As I sit here reading this article my phone, on the table a few inches away, is beeping, making various "alert" sounds I have programmed, and some I haven't programmed, vibrating, and sometimes ALL of these at the same time. If the phone rings now it just might have to answer itself out of fear.
All of this is to tell me I have two moves with WWF, two program updates, a Twitter mention, three new emails on two different services, and there is a flood on the way to my area. Just guesses, but that's usually it. I didn't look at it, but I did get distracted, and annoyed. And last week I shut off AMBER alerts (sorry, too much noise and smoke), and a few others. But some I need, and others I can't seem to silence.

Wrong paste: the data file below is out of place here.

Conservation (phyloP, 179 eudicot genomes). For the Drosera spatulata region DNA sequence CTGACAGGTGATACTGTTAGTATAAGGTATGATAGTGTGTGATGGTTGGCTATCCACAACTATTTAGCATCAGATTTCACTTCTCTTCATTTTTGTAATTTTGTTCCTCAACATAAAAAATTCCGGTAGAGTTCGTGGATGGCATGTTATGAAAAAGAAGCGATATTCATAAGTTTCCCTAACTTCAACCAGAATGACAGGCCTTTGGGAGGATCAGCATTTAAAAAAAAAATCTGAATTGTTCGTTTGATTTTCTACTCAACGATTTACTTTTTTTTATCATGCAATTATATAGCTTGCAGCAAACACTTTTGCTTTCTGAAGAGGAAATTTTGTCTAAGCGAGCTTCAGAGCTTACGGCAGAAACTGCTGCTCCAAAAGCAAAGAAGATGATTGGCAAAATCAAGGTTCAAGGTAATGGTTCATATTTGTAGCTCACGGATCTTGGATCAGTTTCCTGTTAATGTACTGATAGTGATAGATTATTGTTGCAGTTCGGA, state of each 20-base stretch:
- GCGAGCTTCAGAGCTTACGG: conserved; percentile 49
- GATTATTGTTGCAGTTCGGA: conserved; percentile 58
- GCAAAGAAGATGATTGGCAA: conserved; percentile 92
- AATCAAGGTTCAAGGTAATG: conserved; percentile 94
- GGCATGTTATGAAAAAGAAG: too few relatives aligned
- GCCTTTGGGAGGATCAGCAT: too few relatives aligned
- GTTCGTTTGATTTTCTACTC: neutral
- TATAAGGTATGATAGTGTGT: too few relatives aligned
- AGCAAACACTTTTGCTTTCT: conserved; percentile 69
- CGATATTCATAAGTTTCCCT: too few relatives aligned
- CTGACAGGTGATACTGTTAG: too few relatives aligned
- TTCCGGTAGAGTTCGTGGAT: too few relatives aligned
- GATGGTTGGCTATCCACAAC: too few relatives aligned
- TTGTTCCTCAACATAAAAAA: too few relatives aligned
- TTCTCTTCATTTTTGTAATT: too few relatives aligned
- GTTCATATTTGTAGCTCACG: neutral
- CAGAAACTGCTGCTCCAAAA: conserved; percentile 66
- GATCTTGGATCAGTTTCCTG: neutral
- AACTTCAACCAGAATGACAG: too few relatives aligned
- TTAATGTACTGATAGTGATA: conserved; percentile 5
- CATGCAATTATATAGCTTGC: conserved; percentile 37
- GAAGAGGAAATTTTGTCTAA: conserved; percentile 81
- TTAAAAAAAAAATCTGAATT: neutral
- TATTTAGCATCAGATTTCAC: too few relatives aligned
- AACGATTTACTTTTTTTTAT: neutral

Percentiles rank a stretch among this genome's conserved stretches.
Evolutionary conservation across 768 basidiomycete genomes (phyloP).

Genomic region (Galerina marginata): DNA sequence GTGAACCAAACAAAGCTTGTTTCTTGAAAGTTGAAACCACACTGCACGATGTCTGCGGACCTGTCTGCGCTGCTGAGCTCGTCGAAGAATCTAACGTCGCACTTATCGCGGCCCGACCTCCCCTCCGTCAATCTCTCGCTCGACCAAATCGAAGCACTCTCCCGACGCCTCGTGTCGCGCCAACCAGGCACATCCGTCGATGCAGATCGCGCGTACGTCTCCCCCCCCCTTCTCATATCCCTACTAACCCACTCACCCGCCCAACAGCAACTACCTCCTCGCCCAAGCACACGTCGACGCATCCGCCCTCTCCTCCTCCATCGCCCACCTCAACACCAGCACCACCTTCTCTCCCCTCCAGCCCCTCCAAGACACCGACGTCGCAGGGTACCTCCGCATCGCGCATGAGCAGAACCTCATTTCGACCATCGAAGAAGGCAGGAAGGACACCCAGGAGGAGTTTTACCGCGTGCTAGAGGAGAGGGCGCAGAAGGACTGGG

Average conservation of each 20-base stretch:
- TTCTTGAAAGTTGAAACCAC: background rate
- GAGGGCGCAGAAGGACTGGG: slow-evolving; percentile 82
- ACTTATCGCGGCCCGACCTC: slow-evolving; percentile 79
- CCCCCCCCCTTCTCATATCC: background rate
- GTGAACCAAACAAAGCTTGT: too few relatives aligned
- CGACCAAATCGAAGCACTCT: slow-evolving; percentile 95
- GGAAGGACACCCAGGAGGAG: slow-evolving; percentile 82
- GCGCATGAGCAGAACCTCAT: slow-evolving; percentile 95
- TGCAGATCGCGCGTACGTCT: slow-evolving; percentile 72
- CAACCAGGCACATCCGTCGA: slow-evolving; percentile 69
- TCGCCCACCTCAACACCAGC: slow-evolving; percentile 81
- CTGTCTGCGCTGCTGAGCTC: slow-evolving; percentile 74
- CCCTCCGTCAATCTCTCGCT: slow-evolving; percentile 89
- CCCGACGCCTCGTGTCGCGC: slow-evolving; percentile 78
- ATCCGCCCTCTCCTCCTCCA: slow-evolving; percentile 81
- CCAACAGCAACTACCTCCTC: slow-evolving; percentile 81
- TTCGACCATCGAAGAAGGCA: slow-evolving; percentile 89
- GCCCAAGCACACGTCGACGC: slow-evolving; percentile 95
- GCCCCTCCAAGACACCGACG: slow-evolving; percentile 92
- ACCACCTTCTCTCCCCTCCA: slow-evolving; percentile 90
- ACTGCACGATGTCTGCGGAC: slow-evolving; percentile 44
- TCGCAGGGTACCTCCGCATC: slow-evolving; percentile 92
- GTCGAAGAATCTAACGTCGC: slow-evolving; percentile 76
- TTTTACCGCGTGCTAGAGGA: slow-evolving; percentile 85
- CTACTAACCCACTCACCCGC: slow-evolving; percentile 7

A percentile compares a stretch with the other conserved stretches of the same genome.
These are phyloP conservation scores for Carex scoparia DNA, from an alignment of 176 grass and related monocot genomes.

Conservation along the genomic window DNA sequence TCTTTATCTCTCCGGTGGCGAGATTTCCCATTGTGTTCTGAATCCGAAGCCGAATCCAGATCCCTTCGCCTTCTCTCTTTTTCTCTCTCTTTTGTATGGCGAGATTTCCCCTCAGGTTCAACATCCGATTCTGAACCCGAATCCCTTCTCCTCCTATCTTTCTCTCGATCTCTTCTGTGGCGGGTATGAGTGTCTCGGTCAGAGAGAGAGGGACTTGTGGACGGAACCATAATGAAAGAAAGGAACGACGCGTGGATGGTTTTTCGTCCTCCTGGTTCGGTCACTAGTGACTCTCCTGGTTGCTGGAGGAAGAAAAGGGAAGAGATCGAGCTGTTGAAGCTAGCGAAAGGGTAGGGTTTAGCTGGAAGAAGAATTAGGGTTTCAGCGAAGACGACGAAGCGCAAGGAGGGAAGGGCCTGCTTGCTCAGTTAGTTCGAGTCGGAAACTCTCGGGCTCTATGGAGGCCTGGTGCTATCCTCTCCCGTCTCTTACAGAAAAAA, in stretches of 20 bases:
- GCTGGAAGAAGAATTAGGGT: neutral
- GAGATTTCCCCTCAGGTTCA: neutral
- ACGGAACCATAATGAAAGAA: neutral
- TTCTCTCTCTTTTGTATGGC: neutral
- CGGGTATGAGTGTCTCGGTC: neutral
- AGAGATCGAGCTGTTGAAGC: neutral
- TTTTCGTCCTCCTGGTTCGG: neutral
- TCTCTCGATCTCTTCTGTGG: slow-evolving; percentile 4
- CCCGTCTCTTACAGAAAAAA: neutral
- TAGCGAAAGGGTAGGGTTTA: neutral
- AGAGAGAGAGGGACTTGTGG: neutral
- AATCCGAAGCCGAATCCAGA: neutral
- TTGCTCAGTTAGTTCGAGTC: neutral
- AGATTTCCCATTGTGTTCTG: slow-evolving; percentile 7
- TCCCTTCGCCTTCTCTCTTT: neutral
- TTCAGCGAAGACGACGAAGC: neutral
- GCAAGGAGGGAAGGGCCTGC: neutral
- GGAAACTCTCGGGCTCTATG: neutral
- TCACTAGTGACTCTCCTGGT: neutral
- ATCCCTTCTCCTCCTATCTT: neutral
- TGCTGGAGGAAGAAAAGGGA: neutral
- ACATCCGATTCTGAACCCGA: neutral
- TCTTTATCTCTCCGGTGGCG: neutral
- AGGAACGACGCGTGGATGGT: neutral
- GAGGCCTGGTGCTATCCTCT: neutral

One of the things we like about our smartphones is that the are easier to use than our PCs – no lengthy booting up, Apps are easier than programs, fits in the palm of my hand, has great functions, it makes CALLS, etc.
But distracting it is. As are any information or communication systems which don't sit silently. The old house telephone, when it rings, is the king of distraction. Especially when they had the old, loud BELLS and not the calmer, quieter tones.
>> This raises a significant question: Can notifications received by a phone in one's car produce distraction comparable to active phone use in the vehicle?
The answer is going to be "yes" with some caveats.
Distracted workers make for less productivity and maybe less creativity. Distracted drivers = death.